Monday 10.12.2018 in Latest Developments in North Korea Country Page
Hyaesan residents protest broken promises on housing
"They were promised new apartments that are located near the Ryanggang Ilbo newspaper building, but the promise was reneged upon. The evicted residents were then ordered to move into another apartment...They are very angry about this."https://t.co/ctgPQ6Dmrh#NorthKorea #DPRK pic.twitter.com/8q7BWbrJOh— Daily NK/Unification Media Group (UMG) (@The_Daily_NK) November 7, 2018
Despite the strict prohibition on independent gatherings, there was a protest recently that occurred in Hyesan, Ryanggang Province. According to a report by DailyNK news outlet, on 6th November 2018, local residents began to protest after promises made to them around their housing failed to materialise.
According to the report, a construction company received permission from the local authorities (People’s Committee) to demolish a number of houses with yards and build a nine-story apartment at the site. The company promised residents of the demolished homes that they would have priority in moving into the new apartments once construction was finished, in exchange for them providing building materials from their houses, construction site labour and contributions to the overall construction costs.
However, the authorities have reneged on the promises and officials of the Workers’ Party of Korea (WPK) are instead moving into the new apartments. The evicted families were instead ordered to move to alternative housing which is still under construction. The local residents have since been living in tents just outside the city.
According to DailyNK, the residents went as a group to the petitions department at the municipal People’s Committee to protest. The residents have reportedly threatened to report the case to the Central Party if the local People’s Committee does not address the issue.
Soldier jailed for criticising military and the workers party
North Korean soldier imprisoned for military service complaint https://t.co/1bZNc0koSj— NorthKoreaRealTime (@BuckTurgidson79) November 20, 2018
As previously documented by the CIVICUS Monitor, North Korea is one of the world’s most repressive states and civic space is ‘closed’. The government restricts all civil and political liberties for its citizens, including freedom of expression, and media outlets are formed and controlled by the state.
According to a recent report on 13th November 2018, a soldier was imprisoned for complaining about military service, the state of military affairs and the policies of the Workers’ Party of Korea (WPK). Private Ri, who served in Kanggye, Changgang Province, was arrested and detained after his comments were reported to the Ministry of State Security. He has been sentenced to a year prison in a ‘disciplinary labour center’. The North Korean authorities regularly conduct surveillance over ordinary residents, but soldiers and party officials are monitored at a much higher level.
Students arrested for watching South Korean film
On 30th October 2018, it was reported that investigations are still ongoing in the case of seven middle school students who were arrested for watching a South Korean movie in July 2018 and that the students’ parents were recently questioned.
According to the report, the North Korean government uses a squad known as Group 109 to conduct regular censorship on external media. Part of its duty is to crack down on video players and police officers responsible for their district can arbitrarily make arrests. Video players are frequently confiscated and if foreign films are found, the police deal with them and hand out punishment.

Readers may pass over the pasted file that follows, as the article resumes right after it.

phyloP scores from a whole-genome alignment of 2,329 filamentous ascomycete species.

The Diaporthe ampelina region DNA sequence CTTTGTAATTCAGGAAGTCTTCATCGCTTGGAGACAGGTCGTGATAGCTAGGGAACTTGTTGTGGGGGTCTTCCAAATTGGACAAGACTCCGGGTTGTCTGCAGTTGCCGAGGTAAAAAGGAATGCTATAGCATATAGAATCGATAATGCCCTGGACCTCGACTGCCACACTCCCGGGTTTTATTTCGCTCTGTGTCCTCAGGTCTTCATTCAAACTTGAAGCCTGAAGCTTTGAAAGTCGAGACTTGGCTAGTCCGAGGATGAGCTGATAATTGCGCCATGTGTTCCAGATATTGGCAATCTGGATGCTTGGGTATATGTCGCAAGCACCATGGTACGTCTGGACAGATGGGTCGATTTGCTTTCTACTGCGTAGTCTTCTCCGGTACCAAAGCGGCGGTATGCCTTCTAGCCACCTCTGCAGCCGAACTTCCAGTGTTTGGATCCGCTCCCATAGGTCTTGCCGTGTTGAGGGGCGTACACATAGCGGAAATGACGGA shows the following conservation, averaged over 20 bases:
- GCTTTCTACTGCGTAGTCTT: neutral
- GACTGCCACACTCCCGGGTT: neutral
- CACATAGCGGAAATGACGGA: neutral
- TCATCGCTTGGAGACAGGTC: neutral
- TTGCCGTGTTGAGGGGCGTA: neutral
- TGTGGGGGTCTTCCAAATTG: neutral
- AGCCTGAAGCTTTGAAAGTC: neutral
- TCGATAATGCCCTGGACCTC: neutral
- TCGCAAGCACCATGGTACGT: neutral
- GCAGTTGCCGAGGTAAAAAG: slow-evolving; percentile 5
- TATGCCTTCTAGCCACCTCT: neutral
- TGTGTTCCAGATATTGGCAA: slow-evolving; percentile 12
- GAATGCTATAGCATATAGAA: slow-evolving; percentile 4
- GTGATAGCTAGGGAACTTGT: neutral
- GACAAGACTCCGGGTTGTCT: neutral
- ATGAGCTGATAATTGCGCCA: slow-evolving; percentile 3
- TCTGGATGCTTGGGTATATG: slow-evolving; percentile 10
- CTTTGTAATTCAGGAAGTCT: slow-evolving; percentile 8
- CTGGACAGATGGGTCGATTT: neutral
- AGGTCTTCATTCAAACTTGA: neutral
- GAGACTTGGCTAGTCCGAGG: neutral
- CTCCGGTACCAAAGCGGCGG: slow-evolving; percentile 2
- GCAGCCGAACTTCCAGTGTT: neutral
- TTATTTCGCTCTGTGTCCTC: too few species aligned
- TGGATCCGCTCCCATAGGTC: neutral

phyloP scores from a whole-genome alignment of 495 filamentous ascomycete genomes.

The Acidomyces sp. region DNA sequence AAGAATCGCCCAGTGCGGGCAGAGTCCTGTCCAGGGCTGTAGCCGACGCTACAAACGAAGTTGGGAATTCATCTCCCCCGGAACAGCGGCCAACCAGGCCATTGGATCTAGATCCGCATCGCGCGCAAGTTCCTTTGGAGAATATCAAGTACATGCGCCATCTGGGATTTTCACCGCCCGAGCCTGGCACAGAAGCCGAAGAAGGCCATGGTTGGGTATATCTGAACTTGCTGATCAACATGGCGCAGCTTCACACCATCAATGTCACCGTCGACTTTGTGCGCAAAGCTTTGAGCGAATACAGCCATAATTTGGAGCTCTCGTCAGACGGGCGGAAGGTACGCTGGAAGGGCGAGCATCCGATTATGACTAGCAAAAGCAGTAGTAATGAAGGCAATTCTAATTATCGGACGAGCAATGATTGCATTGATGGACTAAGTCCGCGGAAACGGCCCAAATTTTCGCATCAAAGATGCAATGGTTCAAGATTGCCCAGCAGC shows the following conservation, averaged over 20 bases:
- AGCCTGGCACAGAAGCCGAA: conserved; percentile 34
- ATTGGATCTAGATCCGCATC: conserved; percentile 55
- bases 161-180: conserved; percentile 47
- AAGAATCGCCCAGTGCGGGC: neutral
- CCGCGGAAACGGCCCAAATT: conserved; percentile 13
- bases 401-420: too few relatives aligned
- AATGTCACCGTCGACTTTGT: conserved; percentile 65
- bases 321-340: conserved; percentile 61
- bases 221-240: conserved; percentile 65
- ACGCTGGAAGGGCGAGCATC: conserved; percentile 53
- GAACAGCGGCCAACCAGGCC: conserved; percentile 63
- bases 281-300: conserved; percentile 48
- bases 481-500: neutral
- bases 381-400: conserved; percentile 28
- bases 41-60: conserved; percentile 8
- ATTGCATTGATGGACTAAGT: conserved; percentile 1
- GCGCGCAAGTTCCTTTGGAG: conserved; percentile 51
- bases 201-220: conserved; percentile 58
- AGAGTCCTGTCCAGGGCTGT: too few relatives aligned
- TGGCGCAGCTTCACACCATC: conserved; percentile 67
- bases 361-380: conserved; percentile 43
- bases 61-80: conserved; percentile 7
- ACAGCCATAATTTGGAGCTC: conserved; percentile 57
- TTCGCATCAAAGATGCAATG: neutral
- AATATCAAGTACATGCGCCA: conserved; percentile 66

The North Korean authorities take the act of “distributing” South Korean movies, songs, and broadcasts very seriously and are focusing on stopping the spread of Hallyu (Korean cultural content) among the population.
China blocks UN Security Council meeting on North Korea
Major Trump administration diplomatic failure on North Korea: US fails to garner the votes at the UN Security Council to hold the annual session on North Korea's horrible repression. #DroppingTheBall https://t.co/iaKbdzaNBE pic.twitter.com/TmB96dihGh— Kenneth Roth (@KenRoth) December 7, 2018
According to reports on 8th December 2018, China blocked a UN Security Council meeting, requested by the US, on North Korea's human rights record. North Korea had written to council members in November 2018 to urge them to block the US request for the meeting.
The US has, every year since 2014, garnered the nine votes needed at the council to hold the meeting, despite opposition from China. This year, there are reports that China leaned heavily on Ivory Coast, the critical ninth vote. China, which has strong expanding ties in Africa, has argued that the Security Council is not the venue to discuss human rights as a threat to international peace and security.
Previously, on 15th November 2018, the UN General Assembly's human rights committee approved a resolution by consensus condemning North Korea's "longstanding and ongoing systematic, widespread and gross violations of human rights" and strongly urging its government to immediately end the abuses.
The resolution, co-sponsored by the European Union and Japan expresses deep concern "at the grave human rights situation, the pervasive culture of impunity and the lack of accountability for human rights violations” in North Korea. The resolution expressed "very serious concern" at persistent reports of rights violations, including findings of the U.N. commission of inquiry on North Korea in 2014. The resolution cited torture, "inhuman conditions of detention," rape, public executions, the death penalty for political and religious reasons, political prison camps for "a vast number of persons" and pervasive restrictions on freedom of thought, religion, expression, assembly and movement.